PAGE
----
In the past, players were given new contracts based upon past performance. Mega-deals like Albert Pujols Angels' contract has been a disaster because as the superstar aged, his performance was bound to decline. Teams are more aware of "dead money" deals having a substantial negative impact on their team's payroll and finances (aren't the Mets still paying Bobby Bonilla?)
This off-season has been a turning point. General managers are not paying for "past" performance as much as looking forward with new metrics to determine if a free agent is worthy of a $100 million deal.
When the news broke that the Cubs avoided arbitration with Kris Bryant by inking him to a record $10.8 million deal, I thought the Cubs overpaid to keep him happy. Some believe teams give large contracts to controlled players as a means of trying to get a "home town discount" when they reach free agency.
Bryant's large contract allowed Mookie Betts to best the Red Sox at his arbitration hearing, earning a new deal at $10.5 million.
The consensus standard measure for player value has been WAR. In the past, $5.5 million in value was attached to each 1.0 WAR. In other words, a starting position player (2.0 WAR) should be making $11 million.
When we look at the Bryant contract on a valuation standard, he had a 6.1 WAR in 2017. Under the old standard, his value was $33.55 million. He played well above his salary. In his 2018 deal, Bryant's salary valuation is only $1.77 million/WAR.
The same is true for Betts. His performance standard last season was worth $35.2 million. Under his 2018 deal, Betts' salary valuation is only $1.64 million/WAR.
Both the Cubs and Red Sox expect that Bryant and Betts will have equally good seasons as last year. They are both young and have not hit their "prime" production years.
But if big market teams look closely, their current superstar players are getting good contracts well below past FA dynamics. Bryant and Betts are being paid at a rate one-third of the old FA standard. Some would say Bryant and Betts would have been the top two free agents if they were not arbitration eligible. So if these players are getting under $11 million, why should any other FA get more?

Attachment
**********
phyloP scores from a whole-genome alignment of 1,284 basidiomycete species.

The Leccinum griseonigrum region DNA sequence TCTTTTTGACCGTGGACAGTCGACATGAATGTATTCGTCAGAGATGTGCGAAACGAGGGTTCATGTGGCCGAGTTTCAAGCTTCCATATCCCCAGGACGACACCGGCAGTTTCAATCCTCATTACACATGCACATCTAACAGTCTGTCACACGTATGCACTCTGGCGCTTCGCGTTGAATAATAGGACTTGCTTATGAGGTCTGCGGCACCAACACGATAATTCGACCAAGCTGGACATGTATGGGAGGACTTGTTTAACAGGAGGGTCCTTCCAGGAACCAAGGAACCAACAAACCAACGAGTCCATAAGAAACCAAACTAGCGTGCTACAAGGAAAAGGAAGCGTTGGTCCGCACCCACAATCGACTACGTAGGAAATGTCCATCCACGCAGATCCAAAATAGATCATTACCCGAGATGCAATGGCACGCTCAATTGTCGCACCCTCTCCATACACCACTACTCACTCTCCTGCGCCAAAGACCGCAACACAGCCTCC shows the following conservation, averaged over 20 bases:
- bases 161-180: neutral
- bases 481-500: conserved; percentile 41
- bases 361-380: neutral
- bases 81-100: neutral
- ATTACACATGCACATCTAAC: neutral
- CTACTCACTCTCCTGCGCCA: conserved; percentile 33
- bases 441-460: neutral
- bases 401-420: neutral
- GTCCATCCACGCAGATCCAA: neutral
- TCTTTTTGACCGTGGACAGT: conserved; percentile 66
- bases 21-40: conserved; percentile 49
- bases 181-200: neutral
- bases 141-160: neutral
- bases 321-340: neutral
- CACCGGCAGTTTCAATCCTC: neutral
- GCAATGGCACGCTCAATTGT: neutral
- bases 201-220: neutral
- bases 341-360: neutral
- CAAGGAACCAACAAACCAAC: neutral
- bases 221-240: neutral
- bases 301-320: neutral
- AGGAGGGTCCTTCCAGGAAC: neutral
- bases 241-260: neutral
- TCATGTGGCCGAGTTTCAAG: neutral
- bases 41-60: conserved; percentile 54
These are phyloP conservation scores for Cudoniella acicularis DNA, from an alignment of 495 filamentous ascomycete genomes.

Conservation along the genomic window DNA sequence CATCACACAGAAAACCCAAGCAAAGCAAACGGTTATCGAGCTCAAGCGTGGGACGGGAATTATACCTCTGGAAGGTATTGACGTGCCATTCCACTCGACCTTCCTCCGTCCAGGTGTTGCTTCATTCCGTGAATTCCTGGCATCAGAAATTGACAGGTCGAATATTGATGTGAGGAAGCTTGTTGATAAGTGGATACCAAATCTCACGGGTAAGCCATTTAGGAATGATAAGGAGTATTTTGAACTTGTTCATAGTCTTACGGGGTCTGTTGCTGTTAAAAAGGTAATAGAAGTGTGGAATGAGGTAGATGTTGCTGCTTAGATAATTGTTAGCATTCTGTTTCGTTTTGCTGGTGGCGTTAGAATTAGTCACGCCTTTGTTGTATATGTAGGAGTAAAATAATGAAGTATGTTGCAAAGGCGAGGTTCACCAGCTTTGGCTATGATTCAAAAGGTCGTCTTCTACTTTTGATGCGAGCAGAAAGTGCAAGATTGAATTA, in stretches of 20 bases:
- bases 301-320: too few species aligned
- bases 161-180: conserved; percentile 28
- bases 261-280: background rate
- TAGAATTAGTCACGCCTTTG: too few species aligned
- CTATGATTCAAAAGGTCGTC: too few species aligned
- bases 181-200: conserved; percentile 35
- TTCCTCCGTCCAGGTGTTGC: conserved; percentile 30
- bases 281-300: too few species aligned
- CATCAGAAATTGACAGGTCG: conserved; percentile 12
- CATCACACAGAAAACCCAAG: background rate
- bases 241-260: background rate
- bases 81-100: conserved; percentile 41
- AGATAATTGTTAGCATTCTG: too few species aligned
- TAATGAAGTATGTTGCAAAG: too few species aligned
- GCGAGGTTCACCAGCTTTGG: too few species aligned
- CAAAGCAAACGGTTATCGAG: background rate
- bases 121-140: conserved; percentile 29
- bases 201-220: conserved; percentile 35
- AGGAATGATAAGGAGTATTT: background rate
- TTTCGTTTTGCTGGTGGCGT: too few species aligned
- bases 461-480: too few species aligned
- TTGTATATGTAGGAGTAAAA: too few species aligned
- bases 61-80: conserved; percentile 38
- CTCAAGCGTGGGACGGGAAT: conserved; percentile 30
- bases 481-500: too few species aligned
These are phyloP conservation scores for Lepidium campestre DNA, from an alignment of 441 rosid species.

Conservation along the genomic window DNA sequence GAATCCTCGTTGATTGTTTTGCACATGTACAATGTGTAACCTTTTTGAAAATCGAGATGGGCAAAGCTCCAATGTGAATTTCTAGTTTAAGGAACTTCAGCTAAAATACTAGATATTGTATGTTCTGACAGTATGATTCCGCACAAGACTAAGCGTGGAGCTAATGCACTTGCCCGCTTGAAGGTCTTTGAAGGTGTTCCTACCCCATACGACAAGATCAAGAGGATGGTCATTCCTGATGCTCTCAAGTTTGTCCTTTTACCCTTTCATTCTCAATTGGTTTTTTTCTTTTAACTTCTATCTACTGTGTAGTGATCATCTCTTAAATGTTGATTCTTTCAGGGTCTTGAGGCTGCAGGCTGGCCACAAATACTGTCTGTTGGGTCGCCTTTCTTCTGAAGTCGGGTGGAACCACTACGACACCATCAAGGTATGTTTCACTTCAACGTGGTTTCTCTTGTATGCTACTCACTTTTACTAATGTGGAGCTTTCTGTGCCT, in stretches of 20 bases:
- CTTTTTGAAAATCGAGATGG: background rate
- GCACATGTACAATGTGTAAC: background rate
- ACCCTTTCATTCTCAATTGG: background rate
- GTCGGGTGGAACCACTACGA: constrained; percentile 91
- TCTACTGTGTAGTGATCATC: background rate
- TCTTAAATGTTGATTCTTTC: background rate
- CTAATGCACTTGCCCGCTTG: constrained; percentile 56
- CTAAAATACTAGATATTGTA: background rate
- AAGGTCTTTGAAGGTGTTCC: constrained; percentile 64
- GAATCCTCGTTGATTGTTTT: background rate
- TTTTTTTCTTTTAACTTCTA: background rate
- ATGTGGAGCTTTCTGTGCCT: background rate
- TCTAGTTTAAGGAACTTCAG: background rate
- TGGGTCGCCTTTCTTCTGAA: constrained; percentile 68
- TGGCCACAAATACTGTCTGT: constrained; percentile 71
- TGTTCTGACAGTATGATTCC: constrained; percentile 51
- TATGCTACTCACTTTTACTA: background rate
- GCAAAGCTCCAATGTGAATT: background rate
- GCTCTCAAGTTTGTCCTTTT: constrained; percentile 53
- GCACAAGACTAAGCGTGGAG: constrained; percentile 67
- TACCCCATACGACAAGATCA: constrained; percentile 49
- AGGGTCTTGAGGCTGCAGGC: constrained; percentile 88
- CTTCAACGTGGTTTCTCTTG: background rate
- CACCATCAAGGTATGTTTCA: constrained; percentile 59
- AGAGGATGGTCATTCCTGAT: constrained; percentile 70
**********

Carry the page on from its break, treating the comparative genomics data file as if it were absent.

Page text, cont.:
Players and agents may not sense this economic earthquake shift in valuation considerations.
It was reported Yu Darvish had one five-year contract offer. But apparently, he rejected it since it has been two weeks and he remains unsigned. It may have been from the Twins or the Brewers (who have moved on to discuss trading power hitter Domingo Santana to the Rays for SP Chris Archer.) One report had Darvish looking for more than $150 million. Any long term deal would put the 31 year old pitcher past his "prime" years.
If Darvish is looking for a 5 year/$150 million contract, the annual salary hit to a team would be $30 million. Darvish's 2017 WAR was 3.8. Under the old WAR metric, his value would be $20.9 million. Under the new metric, it is only $7.6 million. There is an ocean of difference between these two figures. And that is why both sides seem to be waiting out the off-season, playing payroll "chicken."
But the teams do have an incentive not to flinch or cave. The big money teams, the past spenders who set the free agent marketplace, has all decided that the luxury tax hits and loss of draft position is more costly in the long run that signing expensive free agents in a "win now" annual business model. Teams see young core controllable players on the Cubs and Astros rosters wearing championship rings. They want to copy that blueprint for success.
The longest contract signed this off-season was Lorenzo Cain and the Brewers: 5 years, $80 million. Cain had an excellent 2017 campaign. He had a 5.3 WAR. Under the old system, his performance value would be $29.15 million. Cain signed his deal with an average salary of $16 million/year. Under the new metric, he is getting $3 million/WAR, a 45 percent discount from the past standard.
Players want to get paid what they are worth. But the definition of worth is rapidly changing in baseball. As spring training gates open in less than two weeks, it will be interesting to see how many Andre Dawson situations will happen at the fence line. (Dawson was a FA with no suitors. So he went to Cubs camp with a blank check and asked the Cubs to give him a contract on the team's terms.)